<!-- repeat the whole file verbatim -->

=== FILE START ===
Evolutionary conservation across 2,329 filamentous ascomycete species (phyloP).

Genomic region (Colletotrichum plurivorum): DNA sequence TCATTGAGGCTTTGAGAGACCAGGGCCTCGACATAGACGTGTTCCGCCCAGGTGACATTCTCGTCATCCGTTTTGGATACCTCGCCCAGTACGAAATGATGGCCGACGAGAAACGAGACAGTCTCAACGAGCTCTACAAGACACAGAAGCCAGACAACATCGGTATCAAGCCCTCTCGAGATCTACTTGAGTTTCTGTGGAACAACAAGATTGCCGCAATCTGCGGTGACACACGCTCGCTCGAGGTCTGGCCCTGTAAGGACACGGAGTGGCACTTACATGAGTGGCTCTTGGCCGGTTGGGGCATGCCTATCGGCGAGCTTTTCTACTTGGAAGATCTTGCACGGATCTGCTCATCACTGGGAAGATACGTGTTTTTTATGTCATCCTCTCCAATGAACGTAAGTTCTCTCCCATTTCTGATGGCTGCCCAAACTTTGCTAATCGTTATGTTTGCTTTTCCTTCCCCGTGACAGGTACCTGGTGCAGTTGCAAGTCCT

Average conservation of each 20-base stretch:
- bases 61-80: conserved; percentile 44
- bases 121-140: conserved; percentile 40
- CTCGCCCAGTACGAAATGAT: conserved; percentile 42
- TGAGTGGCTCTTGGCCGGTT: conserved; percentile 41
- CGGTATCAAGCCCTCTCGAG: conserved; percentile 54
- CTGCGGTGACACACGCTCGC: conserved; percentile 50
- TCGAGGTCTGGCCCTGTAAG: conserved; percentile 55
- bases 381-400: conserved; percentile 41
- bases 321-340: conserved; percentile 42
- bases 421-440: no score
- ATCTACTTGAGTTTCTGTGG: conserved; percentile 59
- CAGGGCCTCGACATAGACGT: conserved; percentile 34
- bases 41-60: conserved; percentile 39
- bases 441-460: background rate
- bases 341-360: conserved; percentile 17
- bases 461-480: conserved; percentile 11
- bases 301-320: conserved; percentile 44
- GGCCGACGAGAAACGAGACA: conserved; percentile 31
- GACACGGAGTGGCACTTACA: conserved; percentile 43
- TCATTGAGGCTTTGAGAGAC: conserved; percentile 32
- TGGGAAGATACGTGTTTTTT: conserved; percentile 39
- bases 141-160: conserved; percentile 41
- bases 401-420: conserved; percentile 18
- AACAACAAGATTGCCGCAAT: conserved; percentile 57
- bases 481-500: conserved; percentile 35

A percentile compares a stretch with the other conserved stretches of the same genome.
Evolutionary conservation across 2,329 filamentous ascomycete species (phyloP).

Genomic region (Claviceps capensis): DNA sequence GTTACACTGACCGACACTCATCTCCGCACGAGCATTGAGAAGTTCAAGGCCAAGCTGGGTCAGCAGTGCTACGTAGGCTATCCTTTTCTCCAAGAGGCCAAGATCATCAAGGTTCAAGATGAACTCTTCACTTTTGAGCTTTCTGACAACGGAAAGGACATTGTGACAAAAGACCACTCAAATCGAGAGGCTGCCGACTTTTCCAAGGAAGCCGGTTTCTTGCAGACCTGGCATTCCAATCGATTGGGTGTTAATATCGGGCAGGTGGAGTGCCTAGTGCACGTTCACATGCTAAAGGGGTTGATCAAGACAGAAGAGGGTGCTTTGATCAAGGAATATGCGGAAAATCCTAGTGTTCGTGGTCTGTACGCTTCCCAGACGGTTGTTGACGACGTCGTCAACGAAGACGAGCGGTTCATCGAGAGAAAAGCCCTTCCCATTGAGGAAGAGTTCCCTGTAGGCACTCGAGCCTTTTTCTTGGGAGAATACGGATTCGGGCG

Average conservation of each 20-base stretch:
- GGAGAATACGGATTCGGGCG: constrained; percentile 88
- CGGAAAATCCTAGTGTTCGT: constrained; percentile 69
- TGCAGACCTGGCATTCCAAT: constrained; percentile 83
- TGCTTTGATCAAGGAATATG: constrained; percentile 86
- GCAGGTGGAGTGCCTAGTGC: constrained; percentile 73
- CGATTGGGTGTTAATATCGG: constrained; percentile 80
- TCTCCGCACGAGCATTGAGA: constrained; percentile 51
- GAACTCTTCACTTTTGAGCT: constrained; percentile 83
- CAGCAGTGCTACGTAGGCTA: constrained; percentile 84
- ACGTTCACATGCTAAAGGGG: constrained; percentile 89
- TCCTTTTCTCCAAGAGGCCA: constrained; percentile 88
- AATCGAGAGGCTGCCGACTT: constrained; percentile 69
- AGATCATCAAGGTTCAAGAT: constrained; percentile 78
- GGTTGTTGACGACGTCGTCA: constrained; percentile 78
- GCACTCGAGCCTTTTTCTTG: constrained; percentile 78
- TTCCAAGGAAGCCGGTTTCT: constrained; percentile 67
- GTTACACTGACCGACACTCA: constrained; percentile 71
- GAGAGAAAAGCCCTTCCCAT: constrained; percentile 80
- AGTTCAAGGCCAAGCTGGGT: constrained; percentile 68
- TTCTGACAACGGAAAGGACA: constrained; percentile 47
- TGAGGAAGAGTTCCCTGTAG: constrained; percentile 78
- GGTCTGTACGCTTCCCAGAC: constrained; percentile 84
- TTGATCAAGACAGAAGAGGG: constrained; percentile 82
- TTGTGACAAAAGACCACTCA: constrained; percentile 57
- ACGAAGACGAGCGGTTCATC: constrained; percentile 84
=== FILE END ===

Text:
Evolutionary conservation across 2,329 filamentous ascomycete species (phyloP).

Genomic region (Colletotrichum plurivorum): DNA sequence TCATTGAGGCTTTGAGAGACCAGGGCCTCGACATAGACGTGTTCCGCCCAGGTGACATTCTCGTCATCCGTTTTGGATACCTCGCCCAGTACGAAATGATGGCCGACGAGAAACGAGACAGTCTCAACGAGCTCTACAAGACACAGAAGCCAGACAACATCGGTATCAAGCCCTCTCGAGATCTACTTGAGTTTCTGTGGAACAACAAGATTGCCGCAATCTGCGGTGACACACGCTCGCTCGAGGTCTGGCCCTGTAAGGACACGGAGTGGCACTTACATGAGTGGCTCTTGGCCGGTTGGGGCATGCCTATCGGCGAGCTTTTCTACTTGGAAGATCTTGCACGGATCTGCTCATCACTGGGAAGATACGTGTTTTTTATGTCATCCTCTCCAATGAACGTAAGTTCTCTCCCATTTCTGATGGCTGCCCAAACTTTGCTAATCGTTATGTTTGCTTTTCCTTCCCCGTGACAGGTACCTGGTGCAGTTGCAAGTCCT

Average conservation of each 20-base stretch:
- bases 61-80: conserved; percentile 44
- bases 121-140: conserved; percentile 40
- CTCGCCCAGTACGAAATGAT: conserved; percentile 42
- TGAGTGGCTCTTGGCCGGTT: conserved; percentile 41
- CGGTATCAAGCCCTCTCGAG: conserved; percentile 54
- CTGCGGTGACACACGCTCGC: conserved; percentile 50
- TCGAGGTCTGGCCCTGTAAG: conserved; percentile 55
- bases 381-400: conserved; percentile 41
- bases 321-340: conserved; percentile 42
- bases 421-440: no score
- ATCTACTTGAGTTTCTGTGG: conserved; percentile 59
- CAGGGCCTCGACATAGACGT: conserved; percentile 34
- bases 41-60: conserved; percentile 39
- bases 441-460: background rate
- bases 341-360: conserved; percentile 17
- bases 461-480: conserved; percentile 11
- bases 301-320: conserved; percentile 44
- GGCCGACGAGAAACGAGACA: conserved; percentile 31
- GACACGGAGTGGCACTTACA: conserved; percentile 43
- TCATTGAGGCTTTGAGAGAC: conserved; percentile 32
- TGGGAAGATACGTGTTTTTT: conserved; percentile 39
- bases 141-160: conserved; percentile 41
- bases 401-420: conserved; percentile 18
- AACAACAAGATTGCCGCAAT: conserved; percentile 57
- bases 481-500: conserved; percentile 35

A percentile compares a stretch with the other conserved stretches of the same genome.
Evolutionary conservation across 2,329 filamentous ascomycete species (phyloP).

Genomic region (Claviceps capensis): DNA sequence GTTACACTGACCGACACTCATCTCCGCACGAGCATTGAGAAGTTCAAGGCCAAGCTGGGTCAGCAGTGCTACGTAGGCTATCCTTTTCTCCAAGAGGCCAAGATCATCAAGGTTCAAGATGAACTCTTCACTTTTGAGCTTTCTGACAACGGAAAGGACATTGTGACAAAAGACCACTCAAATCGAGAGGCTGCCGACTTTTCCAAGGAAGCCGGTTTCTTGCAGACCTGGCATTCCAATCGATTGGGTGTTAATATCGGGCAGGTGGAGTGCCTAGTGCACGTTCACATGCTAAAGGGGTTGATCAAGACAGAAGAGGGTGCTTTGATCAAGGAATATGCGGAAAATCCTAGTGTTCGTGGTCTGTACGCTTCCCAGACGGTTGTTGACGACGTCGTCAACGAAGACGAGCGGTTCATCGAGAGAAAAGCCCTTCCCATTGAGGAAGAGTTCCCTGTAGGCACTCGAGCCTTTTTCTTGGGAGAATACGGATTCGGGCG

Average conservation of each 20-base stretch:
- GGAGAATACGGATTCGGGCG: constrained; percentile 88
- CGGAAAATCCTAGTGTTCGT: constrained; percentile 69
- TGCAGACCTGGCATTCCAAT: constrained; percentile 83
- TGCTTTGATCAAGGAATATG: constrained; percentile 86
- GCAGGTGGAGTGCCTAGTGC: constrained; percentile 73
- CGATTGGGTGTTAATATCGG: constrained; percentile 80
- TCTCCGCACGAGCATTGAGA: constrained; percentile 51
- GAACTCTTCACTTTTGAGCT: constrained; percentile 83
- CAGCAGTGCTACGTAGGCTA: constrained; percentile 84
- ACGTTCACATGCTAAAGGGG: constrained; percentile 89
- TCCTTTTCTCCAAGAGGCCA: constrained; percentile 88
- AATCGAGAGGCTGCCGACTT: constrained; percentile 69
- AGATCATCAAGGTTCAAGAT: constrained; percentile 78
- GGTTGTTGACGACGTCGTCA: constrained; percentile 78
- GCACTCGAGCCTTTTTCTTG: constrained; percentile 78
- TTCCAAGGAAGCCGGTTTCT: constrained; percentile 67
- GTTACACTGACCGACACTCA: constrained; percentile 71
- GAGAGAAAAGCCCTTCCCAT: constrained; percentile 80
- AGTTCAAGGCCAAGCTGGGT: constrained; percentile 68
- TTCTGACAACGGAAAGGACA: constrained; percentile 47
- TGAGGAAGAGTTCCCTGTAG: constrained; percentile 78
- GGTCTGTACGCTTCCCAGAC: constrained; percentile 84
- TTGATCAAGACAGAAGAGGG: constrained; percentile 82
- TTGTGACAAAAGACCACTCA: constrained; percentile 57
- ACGAAGACGAGCGGTTCATC: constrained; percentile 84